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Hardiness: Easy
Light Needs: Medium
Plant Structure: Stem
Family: Onagraceae
Genus: Ludwigia
Region: North America
Location: Southern North America
Size: Individual stem width: 5-8 cm(2-3in)
Growth Rate: Fast
Can Be Grown Emersed: Yes


Ludwigia repens, a classic aquarium plant, grows along the margins of any freshwater body of water (ditches, rivers, lakes, ponds) in the southern United States, Central America, and the Caribbean Islands. In the wild, it is a very polymorphic species in that it readily crosses with other species of its genus. This characteristic makes identification between geographical varieties difficult. L. repens is now one of the most commonly available aquarium plants around the world.

L. repens is one of the easiest red plants to grow in the aquarium, being able to grow in even lower light conditions (down to 1.75 watts per gallon with power compacts). It also makes an excellent candidate for moderately lit, non-CO2 aquaria. When lit well, the plant will grow at an angle over the substrate instead of straight up. To encourage red coloration, L. repens should be kept well lit (2.5 watts per gallon or more) with no shading. Lean nitrate levels (~5 ppm), high phosphate levels (~1.5-2 ppm), and heavy iron/micronutrients dosing will help produce intense colors out of this plant. Some hobbyists have noted that 9325K plant bulbs will also enhance red coloration.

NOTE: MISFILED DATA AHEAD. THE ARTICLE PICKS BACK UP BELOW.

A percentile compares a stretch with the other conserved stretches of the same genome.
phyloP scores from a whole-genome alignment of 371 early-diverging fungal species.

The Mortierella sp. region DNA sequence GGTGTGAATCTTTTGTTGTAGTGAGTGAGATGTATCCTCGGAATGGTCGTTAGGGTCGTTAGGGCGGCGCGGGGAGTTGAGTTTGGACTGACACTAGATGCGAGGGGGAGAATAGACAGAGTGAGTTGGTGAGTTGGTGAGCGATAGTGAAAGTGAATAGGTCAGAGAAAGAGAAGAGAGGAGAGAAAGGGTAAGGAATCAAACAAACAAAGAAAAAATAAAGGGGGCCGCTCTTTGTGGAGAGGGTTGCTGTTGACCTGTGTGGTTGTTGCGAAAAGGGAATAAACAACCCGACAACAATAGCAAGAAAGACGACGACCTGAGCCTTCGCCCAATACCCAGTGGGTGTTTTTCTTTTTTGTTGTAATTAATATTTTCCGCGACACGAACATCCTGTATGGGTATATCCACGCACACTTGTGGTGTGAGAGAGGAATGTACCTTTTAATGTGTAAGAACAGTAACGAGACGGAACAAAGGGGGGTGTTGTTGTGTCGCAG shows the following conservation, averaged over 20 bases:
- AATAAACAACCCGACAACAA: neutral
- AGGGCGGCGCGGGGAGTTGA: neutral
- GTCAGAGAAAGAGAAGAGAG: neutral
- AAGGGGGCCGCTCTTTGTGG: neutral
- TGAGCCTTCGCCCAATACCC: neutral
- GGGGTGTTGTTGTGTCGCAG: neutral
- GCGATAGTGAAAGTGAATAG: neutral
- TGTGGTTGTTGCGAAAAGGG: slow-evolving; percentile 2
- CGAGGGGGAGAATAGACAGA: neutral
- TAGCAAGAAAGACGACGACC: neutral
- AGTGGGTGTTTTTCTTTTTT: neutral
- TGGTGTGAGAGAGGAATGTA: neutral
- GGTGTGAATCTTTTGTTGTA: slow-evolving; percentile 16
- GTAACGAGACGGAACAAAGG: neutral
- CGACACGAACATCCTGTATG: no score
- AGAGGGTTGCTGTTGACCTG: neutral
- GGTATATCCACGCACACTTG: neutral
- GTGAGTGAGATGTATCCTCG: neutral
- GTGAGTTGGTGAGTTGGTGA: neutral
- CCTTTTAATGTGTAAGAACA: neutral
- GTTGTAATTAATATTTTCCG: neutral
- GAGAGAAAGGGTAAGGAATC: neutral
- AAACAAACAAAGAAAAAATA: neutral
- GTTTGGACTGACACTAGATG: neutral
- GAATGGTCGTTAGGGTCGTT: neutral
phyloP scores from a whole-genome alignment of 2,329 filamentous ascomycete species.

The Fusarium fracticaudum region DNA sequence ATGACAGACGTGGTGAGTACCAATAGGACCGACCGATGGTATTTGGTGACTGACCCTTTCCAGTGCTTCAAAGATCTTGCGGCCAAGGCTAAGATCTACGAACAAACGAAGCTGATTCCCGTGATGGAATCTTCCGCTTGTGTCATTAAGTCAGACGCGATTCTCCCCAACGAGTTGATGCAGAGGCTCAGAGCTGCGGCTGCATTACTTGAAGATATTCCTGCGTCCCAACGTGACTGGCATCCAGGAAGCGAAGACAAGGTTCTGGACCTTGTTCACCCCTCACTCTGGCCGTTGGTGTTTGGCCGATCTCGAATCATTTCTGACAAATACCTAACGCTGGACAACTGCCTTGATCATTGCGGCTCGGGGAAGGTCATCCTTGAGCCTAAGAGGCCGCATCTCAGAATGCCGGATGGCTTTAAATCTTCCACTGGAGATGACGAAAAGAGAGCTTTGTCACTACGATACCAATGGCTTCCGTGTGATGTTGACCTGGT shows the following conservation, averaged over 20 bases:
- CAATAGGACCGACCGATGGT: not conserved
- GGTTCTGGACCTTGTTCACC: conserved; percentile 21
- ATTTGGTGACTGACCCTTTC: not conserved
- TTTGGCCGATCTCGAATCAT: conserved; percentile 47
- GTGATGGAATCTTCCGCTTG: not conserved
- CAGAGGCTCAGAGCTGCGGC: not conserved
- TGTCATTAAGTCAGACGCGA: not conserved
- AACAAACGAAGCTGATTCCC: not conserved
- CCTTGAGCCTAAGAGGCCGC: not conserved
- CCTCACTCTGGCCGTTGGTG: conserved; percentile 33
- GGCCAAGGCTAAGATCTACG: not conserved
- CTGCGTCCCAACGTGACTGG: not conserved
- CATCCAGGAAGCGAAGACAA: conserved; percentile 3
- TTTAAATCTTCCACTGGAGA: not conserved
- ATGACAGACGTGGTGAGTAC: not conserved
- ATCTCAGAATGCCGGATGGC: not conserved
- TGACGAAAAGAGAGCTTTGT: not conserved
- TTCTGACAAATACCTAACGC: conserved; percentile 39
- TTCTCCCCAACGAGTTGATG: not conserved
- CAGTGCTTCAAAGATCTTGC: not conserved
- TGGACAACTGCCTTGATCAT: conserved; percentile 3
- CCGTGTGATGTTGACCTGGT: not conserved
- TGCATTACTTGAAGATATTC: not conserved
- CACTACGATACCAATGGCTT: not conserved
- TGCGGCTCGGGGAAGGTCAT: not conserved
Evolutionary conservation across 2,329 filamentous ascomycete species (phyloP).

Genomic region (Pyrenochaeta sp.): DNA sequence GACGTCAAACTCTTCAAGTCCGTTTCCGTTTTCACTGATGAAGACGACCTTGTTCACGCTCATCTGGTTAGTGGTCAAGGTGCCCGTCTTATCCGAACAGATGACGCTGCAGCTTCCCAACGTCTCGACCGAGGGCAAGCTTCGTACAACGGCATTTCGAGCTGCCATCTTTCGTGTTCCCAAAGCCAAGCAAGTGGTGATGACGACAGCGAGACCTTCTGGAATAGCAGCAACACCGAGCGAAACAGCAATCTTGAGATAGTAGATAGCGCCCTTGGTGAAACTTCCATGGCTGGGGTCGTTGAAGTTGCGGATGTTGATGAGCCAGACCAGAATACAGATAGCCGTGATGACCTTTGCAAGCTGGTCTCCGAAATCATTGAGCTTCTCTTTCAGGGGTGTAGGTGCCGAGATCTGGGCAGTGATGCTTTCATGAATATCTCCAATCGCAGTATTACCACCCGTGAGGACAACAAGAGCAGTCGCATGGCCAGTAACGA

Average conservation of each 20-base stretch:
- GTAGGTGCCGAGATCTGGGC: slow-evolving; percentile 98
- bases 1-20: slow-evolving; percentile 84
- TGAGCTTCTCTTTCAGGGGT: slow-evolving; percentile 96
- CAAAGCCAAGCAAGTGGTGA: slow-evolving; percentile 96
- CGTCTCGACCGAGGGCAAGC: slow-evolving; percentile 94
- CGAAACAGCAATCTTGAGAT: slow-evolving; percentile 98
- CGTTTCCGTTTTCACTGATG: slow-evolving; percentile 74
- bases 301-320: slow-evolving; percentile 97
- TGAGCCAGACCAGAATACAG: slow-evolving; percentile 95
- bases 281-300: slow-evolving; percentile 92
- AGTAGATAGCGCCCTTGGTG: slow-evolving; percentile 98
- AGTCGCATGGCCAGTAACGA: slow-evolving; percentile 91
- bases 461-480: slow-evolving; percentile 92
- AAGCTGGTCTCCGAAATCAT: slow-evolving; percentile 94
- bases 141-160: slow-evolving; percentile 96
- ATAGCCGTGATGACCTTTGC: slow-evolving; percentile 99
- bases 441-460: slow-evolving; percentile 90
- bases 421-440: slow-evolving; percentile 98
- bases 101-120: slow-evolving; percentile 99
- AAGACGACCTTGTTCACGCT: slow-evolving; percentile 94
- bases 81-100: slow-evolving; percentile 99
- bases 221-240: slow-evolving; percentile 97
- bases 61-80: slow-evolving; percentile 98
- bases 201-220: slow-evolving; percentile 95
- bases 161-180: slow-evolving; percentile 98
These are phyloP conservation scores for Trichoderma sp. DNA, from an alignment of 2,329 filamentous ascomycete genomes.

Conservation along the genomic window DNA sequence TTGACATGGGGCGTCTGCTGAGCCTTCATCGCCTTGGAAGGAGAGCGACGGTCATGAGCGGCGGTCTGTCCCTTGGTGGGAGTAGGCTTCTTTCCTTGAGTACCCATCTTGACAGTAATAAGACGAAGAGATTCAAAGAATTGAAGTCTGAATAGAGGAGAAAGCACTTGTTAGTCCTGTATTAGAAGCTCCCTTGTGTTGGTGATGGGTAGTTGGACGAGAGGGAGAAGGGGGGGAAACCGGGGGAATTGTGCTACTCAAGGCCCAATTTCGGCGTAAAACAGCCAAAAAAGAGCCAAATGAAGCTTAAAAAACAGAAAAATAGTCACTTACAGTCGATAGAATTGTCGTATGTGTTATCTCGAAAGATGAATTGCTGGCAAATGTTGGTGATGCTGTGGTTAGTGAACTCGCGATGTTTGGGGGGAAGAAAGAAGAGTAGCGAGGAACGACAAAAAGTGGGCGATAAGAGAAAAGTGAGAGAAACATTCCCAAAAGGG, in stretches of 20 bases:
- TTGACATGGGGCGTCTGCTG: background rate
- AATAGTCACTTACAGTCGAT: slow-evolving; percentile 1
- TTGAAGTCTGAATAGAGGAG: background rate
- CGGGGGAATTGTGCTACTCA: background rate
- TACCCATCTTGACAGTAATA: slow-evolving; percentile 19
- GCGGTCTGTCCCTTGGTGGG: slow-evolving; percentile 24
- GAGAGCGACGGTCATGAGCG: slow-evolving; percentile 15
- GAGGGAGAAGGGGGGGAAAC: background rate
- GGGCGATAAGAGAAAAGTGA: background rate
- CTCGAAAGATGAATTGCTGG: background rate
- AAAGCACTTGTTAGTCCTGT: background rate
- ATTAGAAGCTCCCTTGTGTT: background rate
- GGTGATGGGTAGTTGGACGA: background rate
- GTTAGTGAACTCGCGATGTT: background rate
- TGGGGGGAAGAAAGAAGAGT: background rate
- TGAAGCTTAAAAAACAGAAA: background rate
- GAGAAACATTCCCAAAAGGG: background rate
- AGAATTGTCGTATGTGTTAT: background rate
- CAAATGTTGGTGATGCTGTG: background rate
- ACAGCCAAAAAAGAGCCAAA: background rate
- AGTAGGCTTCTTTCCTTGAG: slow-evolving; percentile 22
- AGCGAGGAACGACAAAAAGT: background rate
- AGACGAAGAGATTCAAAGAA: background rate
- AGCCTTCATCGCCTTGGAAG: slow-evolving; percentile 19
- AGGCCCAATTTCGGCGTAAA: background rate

To propagate, simply snip off a healthy stem and replant into the substrate. Pruning off the top portions of this plant and leaving the rooted portions in the substrate promotes very bushy growth as the plant should produce a multitude of side shoots. Pruning can also be done by discarding the rooted portions and planting the top portions into the substrate. If allowed to grow on the surface, the plant will also produce many side shoots from each node along the stem.

In aquascaping, this versatile plant can be used in the midground and background positions as a focal point or reddish accent. With intense pruning, the plant can even be used as a foreground plant in large aquaria.

Photo #1 Submersed: US and International Copyright 2004 by Tony Gomez All Rights Reserved.

Photo #2 Emersed in habitat: US and International Copyright 2004 by Ghazanfar Ghori All Rights Reserved.